Why compatibility is overrated.
Birds of a feather flock together. Well, that may be true in the avian world but, sadly, it doesn’t always work out that way in the land of long-term, committed relationships.
Okay, I’ll give you this: it may be true that, in our search for That One Right Person, we do end up gravitating toward potential partners that are more like us than not. That just makes sense.
But under this innocent and very understandable preference for perceived compatibility lies the innocent and somewhat dangerous belief that if we marry someone who’s truly compatible with us, this compatibility will protect our marriage from eventual demise. It's dangerous because it’s not true.
Think about it. Doesn’t everyone know a couple that’s divorcing because they’ve "grown apart"? Exactly.
Here's the reason the compatibility myth is just that — a myth:
1. A person just like us doesn't exist.
First of all, the person who shares our every value and interest truly doesn’t exist. We know this. And yet we keep hoping and searching.
A friend of mine has an actual checklist (yes, written on paper) of qualities her eventual mate must have in order for her to even consider going on more than one date with him. Perhaps not surprisingly, she is still single.
But sometimes it happens, doesn’t it? Sometimes THIS happens:
- "We are so much alike."
- "I’ve found my soul mate."
- "We like all the same things!"
And then we’re all in. But not so fast!
2. Compatibility is an illusion
If you doubt this, consider how honest you were about your shadow side the last time you were getting to know someone. What little dark details did you leave out of those initial rounds of storytelling and baring of souls?
3. We're not aware of our flaws
Even more important (and unnerving), few of us have much insight about our own complexities, much less about those of another person. Most of us, to quote Alain De Botton, have "the sincere impression that we are really quite easy to live with," when in fact we have some pretty ragged and annoying edges.
So even if we really try to reveal all to a potential mate, we obviously can’t be honest about facets of ourselves about which we lack awareness. So the information we share with each other in that "getting to know you" phase (which can last a lifetime, if you think about it) is... well ... suspect.
4. Your same-ness is based on the same broken-ness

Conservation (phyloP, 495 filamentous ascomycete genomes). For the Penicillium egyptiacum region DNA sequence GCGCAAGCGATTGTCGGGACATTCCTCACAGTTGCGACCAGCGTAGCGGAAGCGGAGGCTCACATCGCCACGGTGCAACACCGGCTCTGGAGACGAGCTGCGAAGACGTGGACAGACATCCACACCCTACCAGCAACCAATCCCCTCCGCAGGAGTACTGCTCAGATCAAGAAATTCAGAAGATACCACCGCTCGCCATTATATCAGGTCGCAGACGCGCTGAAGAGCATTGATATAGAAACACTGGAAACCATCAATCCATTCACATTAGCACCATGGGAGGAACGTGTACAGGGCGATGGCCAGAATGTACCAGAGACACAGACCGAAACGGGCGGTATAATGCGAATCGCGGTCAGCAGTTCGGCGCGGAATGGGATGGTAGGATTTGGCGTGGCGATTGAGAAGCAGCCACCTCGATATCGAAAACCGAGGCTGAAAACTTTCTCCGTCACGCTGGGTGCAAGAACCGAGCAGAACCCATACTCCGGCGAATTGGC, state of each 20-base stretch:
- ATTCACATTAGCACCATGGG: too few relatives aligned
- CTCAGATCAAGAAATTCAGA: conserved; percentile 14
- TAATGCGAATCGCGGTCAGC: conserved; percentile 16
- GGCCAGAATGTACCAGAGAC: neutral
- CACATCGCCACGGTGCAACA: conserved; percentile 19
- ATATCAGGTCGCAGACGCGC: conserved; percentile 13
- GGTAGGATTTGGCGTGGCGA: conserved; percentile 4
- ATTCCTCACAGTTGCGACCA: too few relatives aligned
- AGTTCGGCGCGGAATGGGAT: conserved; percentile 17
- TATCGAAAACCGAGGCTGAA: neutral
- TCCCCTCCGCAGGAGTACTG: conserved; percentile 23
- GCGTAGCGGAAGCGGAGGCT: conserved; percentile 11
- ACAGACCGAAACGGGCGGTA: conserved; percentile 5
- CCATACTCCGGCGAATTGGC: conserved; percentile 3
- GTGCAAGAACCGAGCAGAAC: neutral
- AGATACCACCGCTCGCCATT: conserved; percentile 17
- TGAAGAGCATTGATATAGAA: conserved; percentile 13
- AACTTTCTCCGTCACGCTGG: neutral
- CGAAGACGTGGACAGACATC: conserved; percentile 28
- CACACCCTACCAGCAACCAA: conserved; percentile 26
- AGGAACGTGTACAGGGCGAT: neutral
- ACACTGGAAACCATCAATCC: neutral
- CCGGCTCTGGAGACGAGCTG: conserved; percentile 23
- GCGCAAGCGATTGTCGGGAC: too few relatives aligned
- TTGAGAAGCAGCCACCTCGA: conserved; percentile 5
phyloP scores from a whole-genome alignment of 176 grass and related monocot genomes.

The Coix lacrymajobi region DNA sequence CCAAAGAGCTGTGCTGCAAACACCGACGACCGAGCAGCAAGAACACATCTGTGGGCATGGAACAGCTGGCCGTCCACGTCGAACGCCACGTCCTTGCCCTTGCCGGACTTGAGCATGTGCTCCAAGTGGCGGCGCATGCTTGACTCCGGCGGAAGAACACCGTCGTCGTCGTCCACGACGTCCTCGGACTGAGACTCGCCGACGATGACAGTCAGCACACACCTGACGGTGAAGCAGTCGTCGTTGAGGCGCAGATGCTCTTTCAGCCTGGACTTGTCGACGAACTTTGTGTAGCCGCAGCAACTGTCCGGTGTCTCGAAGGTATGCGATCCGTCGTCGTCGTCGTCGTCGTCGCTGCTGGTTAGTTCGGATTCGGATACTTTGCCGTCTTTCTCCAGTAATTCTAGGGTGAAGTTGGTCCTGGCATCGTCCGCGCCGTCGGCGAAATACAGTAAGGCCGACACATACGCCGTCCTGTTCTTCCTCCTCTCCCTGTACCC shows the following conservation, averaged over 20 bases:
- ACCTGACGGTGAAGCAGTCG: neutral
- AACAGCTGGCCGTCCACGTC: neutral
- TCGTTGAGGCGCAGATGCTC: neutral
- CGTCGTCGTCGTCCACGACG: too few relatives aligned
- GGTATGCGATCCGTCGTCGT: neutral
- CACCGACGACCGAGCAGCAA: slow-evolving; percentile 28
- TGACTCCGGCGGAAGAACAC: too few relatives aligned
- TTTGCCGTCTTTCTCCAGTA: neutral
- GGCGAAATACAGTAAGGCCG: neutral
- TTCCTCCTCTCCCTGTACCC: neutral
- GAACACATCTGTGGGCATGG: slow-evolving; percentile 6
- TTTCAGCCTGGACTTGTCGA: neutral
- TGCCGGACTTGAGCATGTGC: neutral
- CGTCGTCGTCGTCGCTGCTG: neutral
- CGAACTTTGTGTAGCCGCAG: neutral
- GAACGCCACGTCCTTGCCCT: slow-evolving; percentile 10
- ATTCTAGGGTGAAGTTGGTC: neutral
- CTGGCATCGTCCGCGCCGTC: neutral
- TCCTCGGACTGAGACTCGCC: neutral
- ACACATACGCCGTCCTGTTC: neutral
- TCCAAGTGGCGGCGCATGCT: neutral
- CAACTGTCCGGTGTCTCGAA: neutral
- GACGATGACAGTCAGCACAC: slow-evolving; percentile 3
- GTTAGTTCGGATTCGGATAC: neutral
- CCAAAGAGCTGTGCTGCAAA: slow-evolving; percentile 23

This is truly unfortunate, but the sense of alikeness or compatibility we feel for someone is often organized around our mutual brokenness.
If this is true, then within our committed relationships, we often look to recreate patterns and dynamics from our childhood that may not work very well in the adult world. We can’t necessarily be counted on to save the day when things get rough.
Let's bring this on home...
More important than the interests and values we share is the way in which we relate as we engage in these interests and live out these values.
Couples can and do fight, and they fight destructively, in all kinds of situations — at Disneyland, on a trip to Italy, while training for a marathon.
What becomes truly important as a relationship progresses — and is predictive of relationship longevity, according to relationship researcher Dr. John Gottman — is the way in which a couple interacts while pursuing these interests or living out these values.
One couple shares a love of the Christmas holiday but fights every year over the proper decoration of the Christmas tree, while another Christmas-loving couple decorates one side of their tree in multi-colored ornaments and lights and other side all in bisque.
(This really happened, and this same couple owns two coffee makers set to go off each morning, one that makes a strong brew for him and one that brews it lighter for her. Brilliant!)
De Botton echoes this couple’s wisdom when he observes that "the person who is best suited to us is not the person who shares our every taste ... but the person who can negotiate differences in taste intelligently — the person who is good at disagreement.”
Consider James Carville (lead strategist for Bill Clinton’s 1992 presidential campaign) and Mary Matalin (Deputy Campaign Chief to George H.W. Bush). According to their words in a 2014 CBS News interview with the couple, they live peacefully with their pretty extreme ideological and differences, noting that they are more likely to argue about pets than politics.
"Compatibility is an achievement of love; it must not be its precondition," writes De Botton. (Can you tell I love this guy?)
And this compatibility we work to build along the way — with countless moments of yearning to understand, respectfully disagreeing and moving toward compromise — is much stronger and truer than the perceived one with which we often begin our relationships.
Anne Barker is a writer and psychotherapist in Omaha, NE, specializing in working with couples and individuals on all manner of relationship issues. Visit Anne’s relationship blog at Hitch Fix or her website to find out more about her writing and services.
This article was originally published at Barker Therapy Arts. Reprinted with permission from the author.